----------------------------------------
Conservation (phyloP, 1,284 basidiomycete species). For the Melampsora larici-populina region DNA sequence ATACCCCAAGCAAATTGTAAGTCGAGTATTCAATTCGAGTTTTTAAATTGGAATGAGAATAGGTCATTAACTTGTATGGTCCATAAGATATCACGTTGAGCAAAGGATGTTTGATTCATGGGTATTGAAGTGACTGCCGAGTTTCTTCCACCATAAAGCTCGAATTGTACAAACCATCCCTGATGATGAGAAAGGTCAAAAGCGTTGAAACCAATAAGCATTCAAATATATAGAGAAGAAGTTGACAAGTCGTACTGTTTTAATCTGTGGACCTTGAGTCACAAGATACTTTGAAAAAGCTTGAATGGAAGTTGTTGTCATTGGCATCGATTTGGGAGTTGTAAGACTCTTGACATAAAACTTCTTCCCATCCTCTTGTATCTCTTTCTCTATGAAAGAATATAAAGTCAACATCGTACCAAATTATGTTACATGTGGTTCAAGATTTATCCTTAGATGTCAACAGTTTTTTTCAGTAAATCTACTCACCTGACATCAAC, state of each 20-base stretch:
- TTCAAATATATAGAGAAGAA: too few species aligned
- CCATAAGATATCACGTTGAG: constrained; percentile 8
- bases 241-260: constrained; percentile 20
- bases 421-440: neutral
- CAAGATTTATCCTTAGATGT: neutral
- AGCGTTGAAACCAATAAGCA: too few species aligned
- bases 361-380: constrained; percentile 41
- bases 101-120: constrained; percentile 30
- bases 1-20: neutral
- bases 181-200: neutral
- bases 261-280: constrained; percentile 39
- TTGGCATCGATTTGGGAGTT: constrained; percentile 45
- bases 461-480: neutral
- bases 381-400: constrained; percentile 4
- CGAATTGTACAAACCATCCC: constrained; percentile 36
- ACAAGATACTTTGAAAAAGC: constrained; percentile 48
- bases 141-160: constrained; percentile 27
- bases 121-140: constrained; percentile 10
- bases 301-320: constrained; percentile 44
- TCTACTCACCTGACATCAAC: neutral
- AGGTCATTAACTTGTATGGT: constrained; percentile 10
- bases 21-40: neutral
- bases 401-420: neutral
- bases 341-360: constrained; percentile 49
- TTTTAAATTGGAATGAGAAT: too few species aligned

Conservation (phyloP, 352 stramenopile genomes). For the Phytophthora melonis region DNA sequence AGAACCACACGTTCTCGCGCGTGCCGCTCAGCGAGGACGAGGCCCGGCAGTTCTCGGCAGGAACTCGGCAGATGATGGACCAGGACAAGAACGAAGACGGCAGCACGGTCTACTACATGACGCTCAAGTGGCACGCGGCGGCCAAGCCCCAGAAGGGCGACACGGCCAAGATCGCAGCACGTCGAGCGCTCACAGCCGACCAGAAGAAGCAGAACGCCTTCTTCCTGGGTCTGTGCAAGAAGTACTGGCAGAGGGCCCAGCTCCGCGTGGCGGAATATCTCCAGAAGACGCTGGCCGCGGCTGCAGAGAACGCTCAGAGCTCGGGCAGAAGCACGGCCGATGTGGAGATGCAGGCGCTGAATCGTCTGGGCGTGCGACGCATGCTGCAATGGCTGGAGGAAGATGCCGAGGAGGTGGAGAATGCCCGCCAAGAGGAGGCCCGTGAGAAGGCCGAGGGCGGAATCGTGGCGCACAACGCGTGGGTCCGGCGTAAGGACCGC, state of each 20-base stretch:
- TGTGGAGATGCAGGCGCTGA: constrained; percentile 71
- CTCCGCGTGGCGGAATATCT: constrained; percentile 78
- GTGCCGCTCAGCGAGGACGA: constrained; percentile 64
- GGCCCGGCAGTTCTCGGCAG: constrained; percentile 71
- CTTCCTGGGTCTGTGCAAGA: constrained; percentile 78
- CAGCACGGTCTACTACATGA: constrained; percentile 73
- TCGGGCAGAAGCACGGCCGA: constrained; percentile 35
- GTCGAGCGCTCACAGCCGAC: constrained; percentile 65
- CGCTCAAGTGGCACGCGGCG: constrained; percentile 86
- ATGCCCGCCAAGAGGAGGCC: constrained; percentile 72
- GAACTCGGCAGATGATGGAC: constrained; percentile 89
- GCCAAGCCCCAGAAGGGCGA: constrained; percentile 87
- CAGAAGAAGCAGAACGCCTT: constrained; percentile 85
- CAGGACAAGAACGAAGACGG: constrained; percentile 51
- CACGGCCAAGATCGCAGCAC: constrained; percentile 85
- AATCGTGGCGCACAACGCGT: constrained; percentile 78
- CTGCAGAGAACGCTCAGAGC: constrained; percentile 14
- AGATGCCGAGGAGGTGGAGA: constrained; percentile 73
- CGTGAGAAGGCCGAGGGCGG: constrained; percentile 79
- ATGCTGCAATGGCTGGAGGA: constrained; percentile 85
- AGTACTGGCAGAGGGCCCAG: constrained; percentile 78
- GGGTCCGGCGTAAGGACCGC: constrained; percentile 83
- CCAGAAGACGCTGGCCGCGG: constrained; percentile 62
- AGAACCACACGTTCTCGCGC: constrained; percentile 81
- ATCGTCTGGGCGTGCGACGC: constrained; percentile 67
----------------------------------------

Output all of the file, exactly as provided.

Conservation (phyloP, 1,284 basidiomycete species). For the Melampsora larici-populina region DNA sequence ATACCCCAAGCAAATTGTAAGTCGAGTATTCAATTCGAGTTTTTAAATTGGAATGAGAATAGGTCATTAACTTGTATGGTCCATAAGATATCACGTTGAGCAAAGGATGTTTGATTCATGGGTATTGAAGTGACTGCCGAGTTTCTTCCACCATAAAGCTCGAATTGTACAAACCATCCCTGATGATGAGAAAGGTCAAAAGCGTTGAAACCAATAAGCATTCAAATATATAGAGAAGAAGTTGACAAGTCGTACTGTTTTAATCTGTGGACCTTGAGTCACAAGATACTTTGAAAAAGCTTGAATGGAAGTTGTTGTCATTGGCATCGATTTGGGAGTTGTAAGACTCTTGACATAAAACTTCTTCCCATCCTCTTGTATCTCTTTCTCTATGAAAGAATATAAAGTCAACATCGTACCAAATTATGTTACATGTGGTTCAAGATTTATCCTTAGATGTCAACAGTTTTTTTCAGTAAATCTACTCACCTGACATCAAC, state of each 20-base stretch:
- TTCAAATATATAGAGAAGAA: too few species aligned
- CCATAAGATATCACGTTGAG: constrained; percentile 8
- bases 241-260: constrained; percentile 20
- bases 421-440: neutral
- CAAGATTTATCCTTAGATGT: neutral
- AGCGTTGAAACCAATAAGCA: too few species aligned
- bases 361-380: constrained; percentile 41
- bases 101-120: constrained; percentile 30
- bases 1-20: neutral
- bases 181-200: neutral
- bases 261-280: constrained; percentile 39
- TTGGCATCGATTTGGGAGTT: constrained; percentile 45
- bases 461-480: neutral
- bases 381-400: constrained; percentile 4
- CGAATTGTACAAACCATCCC: constrained; percentile 36
- ACAAGATACTTTGAAAAAGC: constrained; percentile 48
- bases 141-160: constrained; percentile 27
- bases 121-140: constrained; percentile 10
- bases 301-320: constrained; percentile 44
- TCTACTCACCTGACATCAAC: neutral
- AGGTCATTAACTTGTATGGT: constrained; percentile 10
- bases 21-40: neutral
- bases 401-420: neutral
- bases 341-360: constrained; percentile 49
- TTTTAAATTGGAATGAGAAT: too few species aligned

Conservation (phyloP, 352 stramenopile genomes). For the Phytophthora melonis region DNA sequence AGAACCACACGTTCTCGCGCGTGCCGCTCAGCGAGGACGAGGCCCGGCAGTTCTCGGCAGGAACTCGGCAGATGATGGACCAGGACAAGAACGAAGACGGCAGCACGGTCTACTACATGACGCTCAAGTGGCACGCGGCGGCCAAGCCCCAGAAGGGCGACACGGCCAAGATCGCAGCACGTCGAGCGCTCACAGCCGACCAGAAGAAGCAGAACGCCTTCTTCCTGGGTCTGTGCAAGAAGTACTGGCAGAGGGCCCAGCTCCGCGTGGCGGAATATCTCCAGAAGACGCTGGCCGCGGCTGCAGAGAACGCTCAGAGCTCGGGCAGAAGCACGGCCGATGTGGAGATGCAGGCGCTGAATCGTCTGGGCGTGCGACGCATGCTGCAATGGCTGGAGGAAGATGCCGAGGAGGTGGAGAATGCCCGCCAAGAGGAGGCCCGTGAGAAGGCCGAGGGCGGAATCGTGGCGCACAACGCGTGGGTCCGGCGTAAGGACCGC, state of each 20-base stretch:
- TGTGGAGATGCAGGCGCTGA: constrained; percentile 71
- CTCCGCGTGGCGGAATATCT: constrained; percentile 78
- GTGCCGCTCAGCGAGGACGA: constrained; percentile 64
- GGCCCGGCAGTTCTCGGCAG: constrained; percentile 71
- CTTCCTGGGTCTGTGCAAGA: constrained; percentile 78
- CAGCACGGTCTACTACATGA: constrained; percentile 73
- TCGGGCAGAAGCACGGCCGA: constrained; percentile 35
- GTCGAGCGCTCACAGCCGAC: constrained; percentile 65
- CGCTCAAGTGGCACGCGGCG: constrained; percentile 86
- ATGCCCGCCAAGAGGAGGCC: constrained; percentile 72
- GAACTCGGCAGATGATGGAC: constrained; percentile 89
- GCCAAGCCCCAGAAGGGCGA: constrained; percentile 87
- CAGAAGAAGCAGAACGCCTT: constrained; percentile 85
- CAGGACAAGAACGAAGACGG: constrained; percentile 51
- CACGGCCAAGATCGCAGCAC: constrained; percentile 85
- AATCGTGGCGCACAACGCGT: constrained; percentile 78
- CTGCAGAGAACGCTCAGAGC: constrained; percentile 14
- AGATGCCGAGGAGGTGGAGA: constrained; percentile 73
- CGTGAGAAGGCCGAGGGCGG: constrained; percentile 79
- ATGCTGCAATGGCTGGAGGA: constrained; percentile 85
- AGTACTGGCAGAGGGCCCAG: constrained; percentile 78
- GGGTCCGGCGTAAGGACCGC: constrained; percentile 83
- CCAGAAGACGCTGGCCGCGG: constrained; percentile 62
- AGAACCACACGTTCTCGCGC: constrained; percentile 81
- ATCGTCTGGGCGTGCGACGC: constrained; percentile 67